Friday 21st September 2012, I attended the Liverpool NHS Hack Day to meet our friends at Integrella. We were presenting our progress from the last Hack Day. Integrella have kick-started a cloud-based project to help NHS staff overcome some thorny communications problems, and were looking for a mobile partner to take it to the pockets of clinicians.
The project is called BleepBleep - an iPhone solution to help doctors, clinicians and nurses share contact details more efficiently.
We spent 2 days with Integrella improving the solution with the feedback of NHS staff at the event.
The event was held in Liverpool, UK.
There is a problem that nearly every NHS staff member faces on a daily basis - time wasted with switchboard communications.
NHS Staff members currently have the option to ring a switchboard. Not only do NHS switchboards impose long wait times on clinicians, but they regularly hold out of date information.
Problems are increased by bleeper technology. Many bleepers that clinicians carry have a 10 character limit, which means staff must request a return call return. This delays communications and reduces staff productivity in the NHS, causing additional wait times for patients and potentially the NHS budget being spent elsewhere.
BleepBleep is an always-up-to-date address book for NHS staff.
It’s like social media, in that clinicians can contribute information and updates to greatly increase the quality of the data. This takes the burden away from the switchboard, and relies on the much better accuracy of intra-departmental knowledge.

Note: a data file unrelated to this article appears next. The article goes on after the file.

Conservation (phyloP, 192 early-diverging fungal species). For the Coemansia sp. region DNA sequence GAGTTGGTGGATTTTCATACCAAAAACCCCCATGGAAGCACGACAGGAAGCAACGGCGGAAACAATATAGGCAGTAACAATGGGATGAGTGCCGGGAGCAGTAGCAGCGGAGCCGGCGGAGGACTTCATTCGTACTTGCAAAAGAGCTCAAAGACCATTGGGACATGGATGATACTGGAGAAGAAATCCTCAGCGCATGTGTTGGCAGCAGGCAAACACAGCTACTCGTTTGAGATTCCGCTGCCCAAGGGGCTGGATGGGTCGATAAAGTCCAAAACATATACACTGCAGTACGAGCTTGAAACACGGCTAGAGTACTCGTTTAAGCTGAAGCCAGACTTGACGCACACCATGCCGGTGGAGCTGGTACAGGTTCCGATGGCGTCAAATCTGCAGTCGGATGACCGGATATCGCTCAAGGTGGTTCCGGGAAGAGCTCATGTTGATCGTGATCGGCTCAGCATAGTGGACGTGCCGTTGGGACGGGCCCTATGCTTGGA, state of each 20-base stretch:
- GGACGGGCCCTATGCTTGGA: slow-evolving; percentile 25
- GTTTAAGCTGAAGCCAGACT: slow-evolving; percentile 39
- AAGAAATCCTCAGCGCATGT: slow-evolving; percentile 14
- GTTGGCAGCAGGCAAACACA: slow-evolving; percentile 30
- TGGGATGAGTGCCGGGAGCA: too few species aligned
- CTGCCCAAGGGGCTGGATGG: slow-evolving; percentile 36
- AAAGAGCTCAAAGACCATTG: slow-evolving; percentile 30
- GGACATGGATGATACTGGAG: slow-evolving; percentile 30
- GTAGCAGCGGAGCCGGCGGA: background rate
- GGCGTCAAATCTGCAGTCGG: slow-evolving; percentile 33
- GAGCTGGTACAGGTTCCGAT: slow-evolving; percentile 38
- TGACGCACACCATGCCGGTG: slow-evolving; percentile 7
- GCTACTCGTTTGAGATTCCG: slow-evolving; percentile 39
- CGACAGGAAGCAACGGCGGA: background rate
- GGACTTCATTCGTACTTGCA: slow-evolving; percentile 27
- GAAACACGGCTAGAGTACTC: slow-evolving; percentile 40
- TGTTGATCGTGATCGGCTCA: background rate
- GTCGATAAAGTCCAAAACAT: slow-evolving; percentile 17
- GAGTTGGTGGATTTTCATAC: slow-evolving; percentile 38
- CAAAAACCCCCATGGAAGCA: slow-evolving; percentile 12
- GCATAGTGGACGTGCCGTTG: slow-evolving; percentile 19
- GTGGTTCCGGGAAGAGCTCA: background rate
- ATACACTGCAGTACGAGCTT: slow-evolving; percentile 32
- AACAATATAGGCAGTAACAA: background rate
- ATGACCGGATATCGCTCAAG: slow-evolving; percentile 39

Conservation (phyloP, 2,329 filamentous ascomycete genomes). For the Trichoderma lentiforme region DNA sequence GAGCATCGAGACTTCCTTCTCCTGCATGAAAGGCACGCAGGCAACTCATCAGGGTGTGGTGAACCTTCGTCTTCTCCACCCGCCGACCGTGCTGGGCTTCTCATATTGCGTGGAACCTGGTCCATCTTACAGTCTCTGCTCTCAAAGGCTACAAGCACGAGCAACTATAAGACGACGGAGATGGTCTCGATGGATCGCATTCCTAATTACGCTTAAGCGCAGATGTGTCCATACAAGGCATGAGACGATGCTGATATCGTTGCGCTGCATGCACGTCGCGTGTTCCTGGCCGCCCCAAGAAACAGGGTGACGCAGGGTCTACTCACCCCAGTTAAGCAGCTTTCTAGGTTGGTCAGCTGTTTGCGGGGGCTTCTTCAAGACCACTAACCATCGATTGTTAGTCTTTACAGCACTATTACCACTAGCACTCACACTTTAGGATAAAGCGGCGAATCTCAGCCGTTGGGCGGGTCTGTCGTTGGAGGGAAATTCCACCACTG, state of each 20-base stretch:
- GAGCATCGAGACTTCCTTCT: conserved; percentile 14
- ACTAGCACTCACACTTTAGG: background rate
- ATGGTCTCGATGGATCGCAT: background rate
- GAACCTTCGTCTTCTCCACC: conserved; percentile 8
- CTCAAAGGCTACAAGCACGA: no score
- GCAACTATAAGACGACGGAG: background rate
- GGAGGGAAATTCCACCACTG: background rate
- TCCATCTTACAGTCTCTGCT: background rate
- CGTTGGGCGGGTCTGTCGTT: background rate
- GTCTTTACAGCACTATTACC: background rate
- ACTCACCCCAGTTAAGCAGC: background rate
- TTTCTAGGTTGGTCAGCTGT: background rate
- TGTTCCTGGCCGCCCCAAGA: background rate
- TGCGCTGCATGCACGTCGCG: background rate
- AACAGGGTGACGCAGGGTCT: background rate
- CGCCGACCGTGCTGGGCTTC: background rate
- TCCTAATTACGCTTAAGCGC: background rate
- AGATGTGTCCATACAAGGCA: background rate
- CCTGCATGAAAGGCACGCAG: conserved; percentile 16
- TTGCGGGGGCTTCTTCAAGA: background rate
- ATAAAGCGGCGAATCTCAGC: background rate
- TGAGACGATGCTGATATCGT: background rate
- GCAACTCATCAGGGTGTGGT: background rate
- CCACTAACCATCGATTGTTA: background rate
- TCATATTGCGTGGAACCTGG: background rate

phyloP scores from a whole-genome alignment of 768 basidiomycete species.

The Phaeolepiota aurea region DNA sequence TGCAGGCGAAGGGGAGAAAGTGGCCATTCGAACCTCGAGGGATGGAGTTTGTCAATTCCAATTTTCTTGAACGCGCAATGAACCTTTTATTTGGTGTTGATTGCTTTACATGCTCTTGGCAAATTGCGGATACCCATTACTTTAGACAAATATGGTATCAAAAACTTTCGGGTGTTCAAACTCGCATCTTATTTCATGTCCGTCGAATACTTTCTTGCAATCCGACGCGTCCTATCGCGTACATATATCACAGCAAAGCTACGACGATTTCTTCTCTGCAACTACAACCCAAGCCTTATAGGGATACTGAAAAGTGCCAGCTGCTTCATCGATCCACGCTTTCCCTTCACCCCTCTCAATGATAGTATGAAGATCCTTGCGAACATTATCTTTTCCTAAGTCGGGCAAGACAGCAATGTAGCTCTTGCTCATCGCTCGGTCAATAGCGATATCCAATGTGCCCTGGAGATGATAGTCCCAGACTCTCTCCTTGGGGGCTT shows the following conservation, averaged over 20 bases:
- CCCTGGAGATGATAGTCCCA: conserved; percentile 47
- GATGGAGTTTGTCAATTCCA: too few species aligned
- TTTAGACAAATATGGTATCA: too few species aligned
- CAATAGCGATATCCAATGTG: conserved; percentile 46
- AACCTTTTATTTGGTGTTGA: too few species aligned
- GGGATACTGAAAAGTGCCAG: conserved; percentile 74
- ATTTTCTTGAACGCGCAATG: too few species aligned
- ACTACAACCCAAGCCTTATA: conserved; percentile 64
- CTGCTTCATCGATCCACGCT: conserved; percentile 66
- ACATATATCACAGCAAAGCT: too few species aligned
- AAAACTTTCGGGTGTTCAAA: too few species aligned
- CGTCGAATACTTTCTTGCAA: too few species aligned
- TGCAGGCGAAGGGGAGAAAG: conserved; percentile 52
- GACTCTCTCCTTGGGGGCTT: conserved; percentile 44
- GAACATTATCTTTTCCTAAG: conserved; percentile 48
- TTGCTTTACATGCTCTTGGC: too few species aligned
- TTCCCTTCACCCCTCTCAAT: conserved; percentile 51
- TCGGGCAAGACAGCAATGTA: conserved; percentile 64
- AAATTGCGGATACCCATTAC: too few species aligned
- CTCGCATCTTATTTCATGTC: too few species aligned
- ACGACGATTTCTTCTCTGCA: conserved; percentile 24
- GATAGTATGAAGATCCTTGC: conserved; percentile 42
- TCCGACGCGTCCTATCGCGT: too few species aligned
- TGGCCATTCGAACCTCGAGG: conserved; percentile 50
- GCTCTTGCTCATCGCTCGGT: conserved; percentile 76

The BleepBleep project was spearheaded by our partner - Integrella (London). PocketWorks are leading the iPhone development part of the project.
The NHS Hack Day was created by geeks that love the NHS and healthcare system. It’s been recognised by masses across the country including doctors, nurses and other staff members.
We had some massive interest.
One Doctor from Nottingham was extremely interested and joined our group on the day. Events like this help us get closer to real users, which helps us achieve far superior results.
People always say, “it’s not what you know, it’s who you know!”
The Hack Day starts with a problem, usually identified by NHS staff members that pitch this on the first day of the weekend. They have 2 minutes to describe the problem and potential ways they could fix this problem. After the pitch usually they stand around in the Hallway awaiting a clever geek to pick them and fix their problem. Developers get just 2 days to finalise the problem and come up with a solution.
The NHS Hack Day has grown rapidly and hosts over 250 people regularly around the Country. They have fixed many problems in the NHS and continue to thrive on geeky healthcare! When I attended, our proposal was pitched to staff members from the NHS.
After my experience when attending the NHS Hack Weekend, I came up with a few tips if your thinking about attending next time:
There is a massive focus currently on the public sector, where worries of budget cuts, wages being dropped or worse workforce cuts!
Hack Days could help many other industries by using clever technologies created by the people who love it most. Let’s take for example the Police Sector, nearly 2 hours per Police Officer is spent dealing with Paperwork, could a simple piece of technology reduce this to 1 hour?
We feel that Hack Day’s could be a massive drive going forward in our slipped economy!